Clinical Aspects of Vitamin K

in #steempress4 years ago (edited)
Vitamin K has several important roles in humans, and awareness of them will enable one to prevent deficiency and avoid interactions with medications.
 
Deficiency of vitamin K is rare, and it tends to result from fat malabsorption problems. Since vitamin K is fat soluble, its absorption through the gastrointestinal tract has to take place in the presence of dietary fat. Patients who have malabsorption problems should take a multivitamin which includes vitamin K.


source

Predisposition for vitamin K deficiency


Diseases which cause malabsorption include cystic fibrosis, Crohn disease, celiac disease, and surgical removal of part of the intestine. Gallbladder or biliary disease will present a problem because the secretion of bile enables the digestion of fat to occur. Liver disorders, malnutrition, and alcoholism may lead to vitamin K deficiency.

Patients who undergo hemodialysis may develop deficiency of vitamin K. Individuals with serious burns are also at risk. Long term antibiotic therapy of more than 10 days duration will destroy valuable intestinal bacteria that produce vitamin K, and these patients will be at risk for deficiency as well. Moreover, certain drugs to reduce the level of cholesterol in the blood may reduce the absorption of fat soluble vitamins.

Individuals with deficiency of vitamin K tend to bruise or bleed easily. Certain signs and symptoms will indicate that the patient needs vitamin K supplementation. These include excessive bleeding, frequent nosebleeds, bleeding gums, heavy menstruation, or blood in the urine or stool. However, any of those symptoms or signs may indicate other serious diseases, and a thorough medical evaluation is necessary.

Blood thinners

Of special concern is the patient who takes warfarin to thin the blood. This medication has been useful for people who have suffered blood clots in the leg or the lung, and many decades ago physicians prescribed it for individuals who had suffered a coronary thrombosis or heart attack. Despite the advantage that warfarin offers in the prevention of further blood clots, there are several precautions that the patient and physician must take.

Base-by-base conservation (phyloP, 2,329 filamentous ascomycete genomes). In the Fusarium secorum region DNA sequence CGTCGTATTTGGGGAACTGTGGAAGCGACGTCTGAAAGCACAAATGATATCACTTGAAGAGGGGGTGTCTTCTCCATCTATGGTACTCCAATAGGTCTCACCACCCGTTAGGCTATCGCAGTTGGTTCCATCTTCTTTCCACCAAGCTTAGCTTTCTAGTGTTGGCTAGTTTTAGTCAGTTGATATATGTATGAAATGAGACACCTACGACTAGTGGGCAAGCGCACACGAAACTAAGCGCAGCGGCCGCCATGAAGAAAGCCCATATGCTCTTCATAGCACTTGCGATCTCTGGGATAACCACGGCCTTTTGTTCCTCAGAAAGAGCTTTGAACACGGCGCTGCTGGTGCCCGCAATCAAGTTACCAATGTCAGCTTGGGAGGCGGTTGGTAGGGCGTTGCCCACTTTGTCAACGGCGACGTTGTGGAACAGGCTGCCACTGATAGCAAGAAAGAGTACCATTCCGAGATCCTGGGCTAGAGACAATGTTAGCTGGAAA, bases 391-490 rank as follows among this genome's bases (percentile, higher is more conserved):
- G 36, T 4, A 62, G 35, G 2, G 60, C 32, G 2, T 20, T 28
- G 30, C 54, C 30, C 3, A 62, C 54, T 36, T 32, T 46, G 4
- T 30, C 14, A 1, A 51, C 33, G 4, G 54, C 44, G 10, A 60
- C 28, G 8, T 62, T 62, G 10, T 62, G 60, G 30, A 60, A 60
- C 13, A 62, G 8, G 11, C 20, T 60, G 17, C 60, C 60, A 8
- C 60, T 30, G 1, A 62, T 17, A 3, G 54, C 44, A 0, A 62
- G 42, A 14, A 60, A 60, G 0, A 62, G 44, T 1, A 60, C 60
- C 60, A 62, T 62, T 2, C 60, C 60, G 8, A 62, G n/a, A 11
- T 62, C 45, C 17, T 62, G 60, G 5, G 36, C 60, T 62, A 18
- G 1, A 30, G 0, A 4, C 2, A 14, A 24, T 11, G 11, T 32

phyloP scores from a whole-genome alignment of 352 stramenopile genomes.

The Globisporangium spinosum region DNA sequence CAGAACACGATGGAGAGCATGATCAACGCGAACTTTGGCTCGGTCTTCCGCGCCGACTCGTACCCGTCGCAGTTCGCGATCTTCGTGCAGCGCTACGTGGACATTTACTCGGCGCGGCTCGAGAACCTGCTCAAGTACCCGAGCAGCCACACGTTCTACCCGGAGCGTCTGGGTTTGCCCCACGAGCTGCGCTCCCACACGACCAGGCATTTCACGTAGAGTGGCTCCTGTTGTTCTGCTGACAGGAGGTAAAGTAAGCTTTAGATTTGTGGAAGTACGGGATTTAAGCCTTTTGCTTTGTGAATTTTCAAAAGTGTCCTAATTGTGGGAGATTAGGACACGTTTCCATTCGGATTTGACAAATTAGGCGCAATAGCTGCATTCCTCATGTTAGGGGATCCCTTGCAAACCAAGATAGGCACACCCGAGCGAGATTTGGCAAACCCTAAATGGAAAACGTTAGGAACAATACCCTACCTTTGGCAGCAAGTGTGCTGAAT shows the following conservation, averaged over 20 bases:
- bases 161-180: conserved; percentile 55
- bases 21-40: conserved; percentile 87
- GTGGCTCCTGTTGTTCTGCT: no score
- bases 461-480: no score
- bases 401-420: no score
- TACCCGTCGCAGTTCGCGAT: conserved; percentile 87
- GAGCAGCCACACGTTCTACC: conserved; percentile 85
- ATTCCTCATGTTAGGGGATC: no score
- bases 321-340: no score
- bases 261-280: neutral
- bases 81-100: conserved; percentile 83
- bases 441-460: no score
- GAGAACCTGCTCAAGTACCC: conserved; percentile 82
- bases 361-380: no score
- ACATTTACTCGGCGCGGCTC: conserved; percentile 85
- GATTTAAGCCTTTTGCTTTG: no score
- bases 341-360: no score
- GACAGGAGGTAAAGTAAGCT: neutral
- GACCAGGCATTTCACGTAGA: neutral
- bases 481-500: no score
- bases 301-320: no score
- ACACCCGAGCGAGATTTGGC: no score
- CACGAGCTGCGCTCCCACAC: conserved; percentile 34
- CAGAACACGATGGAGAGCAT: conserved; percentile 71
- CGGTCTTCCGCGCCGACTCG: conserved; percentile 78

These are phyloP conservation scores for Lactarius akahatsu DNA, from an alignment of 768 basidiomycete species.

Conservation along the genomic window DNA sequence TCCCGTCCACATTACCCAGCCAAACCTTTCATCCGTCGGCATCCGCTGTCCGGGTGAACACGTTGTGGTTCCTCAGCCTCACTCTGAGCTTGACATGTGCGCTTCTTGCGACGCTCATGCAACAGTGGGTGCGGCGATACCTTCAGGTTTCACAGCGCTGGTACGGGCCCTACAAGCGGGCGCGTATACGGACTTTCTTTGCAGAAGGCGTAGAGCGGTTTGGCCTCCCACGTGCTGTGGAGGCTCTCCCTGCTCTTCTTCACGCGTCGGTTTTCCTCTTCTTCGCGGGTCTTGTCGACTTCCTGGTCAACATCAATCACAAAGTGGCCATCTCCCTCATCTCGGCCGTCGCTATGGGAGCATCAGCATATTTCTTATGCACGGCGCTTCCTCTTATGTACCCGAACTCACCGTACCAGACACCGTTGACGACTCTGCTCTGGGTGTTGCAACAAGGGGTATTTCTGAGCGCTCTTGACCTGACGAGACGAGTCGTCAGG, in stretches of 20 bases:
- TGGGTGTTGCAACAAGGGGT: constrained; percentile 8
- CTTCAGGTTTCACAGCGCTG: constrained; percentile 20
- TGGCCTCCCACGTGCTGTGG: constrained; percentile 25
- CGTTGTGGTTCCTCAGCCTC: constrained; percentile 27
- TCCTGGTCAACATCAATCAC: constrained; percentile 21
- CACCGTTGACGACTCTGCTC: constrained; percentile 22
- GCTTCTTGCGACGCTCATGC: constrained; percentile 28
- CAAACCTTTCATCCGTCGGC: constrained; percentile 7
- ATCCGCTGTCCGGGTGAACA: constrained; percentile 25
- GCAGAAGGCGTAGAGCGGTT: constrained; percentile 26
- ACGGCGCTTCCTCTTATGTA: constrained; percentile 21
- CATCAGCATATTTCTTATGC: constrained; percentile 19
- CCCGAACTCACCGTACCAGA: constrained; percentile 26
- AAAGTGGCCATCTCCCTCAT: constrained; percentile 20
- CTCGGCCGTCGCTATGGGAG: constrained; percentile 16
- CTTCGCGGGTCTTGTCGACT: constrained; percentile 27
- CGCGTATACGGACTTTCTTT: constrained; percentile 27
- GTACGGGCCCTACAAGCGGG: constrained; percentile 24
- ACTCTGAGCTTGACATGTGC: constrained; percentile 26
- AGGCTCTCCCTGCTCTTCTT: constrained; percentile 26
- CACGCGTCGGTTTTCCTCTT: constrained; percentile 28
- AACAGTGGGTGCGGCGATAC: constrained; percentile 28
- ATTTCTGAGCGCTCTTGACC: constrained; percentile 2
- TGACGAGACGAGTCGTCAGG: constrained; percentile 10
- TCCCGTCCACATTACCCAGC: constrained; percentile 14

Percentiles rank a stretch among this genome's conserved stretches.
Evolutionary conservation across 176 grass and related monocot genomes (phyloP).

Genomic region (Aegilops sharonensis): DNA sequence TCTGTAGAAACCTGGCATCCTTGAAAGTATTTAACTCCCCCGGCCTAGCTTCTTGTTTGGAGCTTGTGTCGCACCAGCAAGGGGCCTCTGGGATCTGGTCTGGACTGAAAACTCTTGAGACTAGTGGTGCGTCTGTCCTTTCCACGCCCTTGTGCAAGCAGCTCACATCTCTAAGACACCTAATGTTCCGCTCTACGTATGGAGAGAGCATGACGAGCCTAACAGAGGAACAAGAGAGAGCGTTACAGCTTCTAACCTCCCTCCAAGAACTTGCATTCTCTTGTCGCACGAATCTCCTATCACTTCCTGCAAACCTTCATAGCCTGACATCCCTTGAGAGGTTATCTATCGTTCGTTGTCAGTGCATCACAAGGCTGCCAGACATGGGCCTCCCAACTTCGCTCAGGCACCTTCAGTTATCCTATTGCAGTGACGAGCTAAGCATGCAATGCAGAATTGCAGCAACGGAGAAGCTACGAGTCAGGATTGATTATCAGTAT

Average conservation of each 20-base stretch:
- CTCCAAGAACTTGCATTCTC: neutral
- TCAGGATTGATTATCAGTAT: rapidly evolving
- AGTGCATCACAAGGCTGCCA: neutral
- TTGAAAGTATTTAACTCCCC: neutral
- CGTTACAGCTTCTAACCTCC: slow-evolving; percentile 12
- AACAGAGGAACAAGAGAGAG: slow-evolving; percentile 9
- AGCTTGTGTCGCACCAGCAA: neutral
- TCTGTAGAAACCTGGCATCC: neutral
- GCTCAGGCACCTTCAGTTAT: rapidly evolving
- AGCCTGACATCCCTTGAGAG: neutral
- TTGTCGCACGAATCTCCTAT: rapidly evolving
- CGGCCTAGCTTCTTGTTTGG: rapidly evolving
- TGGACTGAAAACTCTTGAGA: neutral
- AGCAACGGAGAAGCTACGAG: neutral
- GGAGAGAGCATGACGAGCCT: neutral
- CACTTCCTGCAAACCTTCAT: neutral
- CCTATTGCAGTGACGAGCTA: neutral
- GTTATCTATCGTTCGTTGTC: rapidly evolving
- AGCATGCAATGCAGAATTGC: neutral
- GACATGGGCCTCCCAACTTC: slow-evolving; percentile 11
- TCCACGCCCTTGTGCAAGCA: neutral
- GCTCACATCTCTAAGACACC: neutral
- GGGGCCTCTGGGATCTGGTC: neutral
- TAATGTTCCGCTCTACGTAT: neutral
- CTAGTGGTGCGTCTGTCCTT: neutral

For patients who take warfarin, hospitals and other medical centers can perform a blood test, the International Normalized Ratio (INR), to measure the time it takes for clot formation. It is essential that the patient has the test on a regular basis so the physician will know that the coagulation level of the blood is in an acceptable range. Should the blood become too thin, there is risk that these patients will bleed excessively and become severely ill.

Since the function of vitamin K is to prevent excessive bleeding, and the role of warfarin is to prevent blood clots, the patient’s dietary intake of the vitamin must be consistent. In other words, the medication may not work well if there is variation in how much vitamin K the patient takes from the diet.

The intake of alcohol may enhance warfarin’s effect, and physicians may recommend that patients who take warfarin avoid alcohol. This drug will cause the patient to bruise easily as well. Some antibiotics will lower the level of vitamin K in the blood, and they may also interact with warfarin. In any event, patients who take warfarin should inform their physician of any other medications they take. This includes vitamin supplements, herbal preparations, and over-the-counter products.

Phenytoin, an agent to treat seizures, will interfere with the body’s ability to use vitamin K.

Finally, it is important for patients who have glucose-6-phosphate dehydrogenase deficiency to know that they should never take vitamin K supplements.

References


American Cancer Society. Vitamin K.

National Institutes of Health. Warren Grant Magnuson Clinical Center. Important

Information to know when you are taking: Coumadin and vitamin K.

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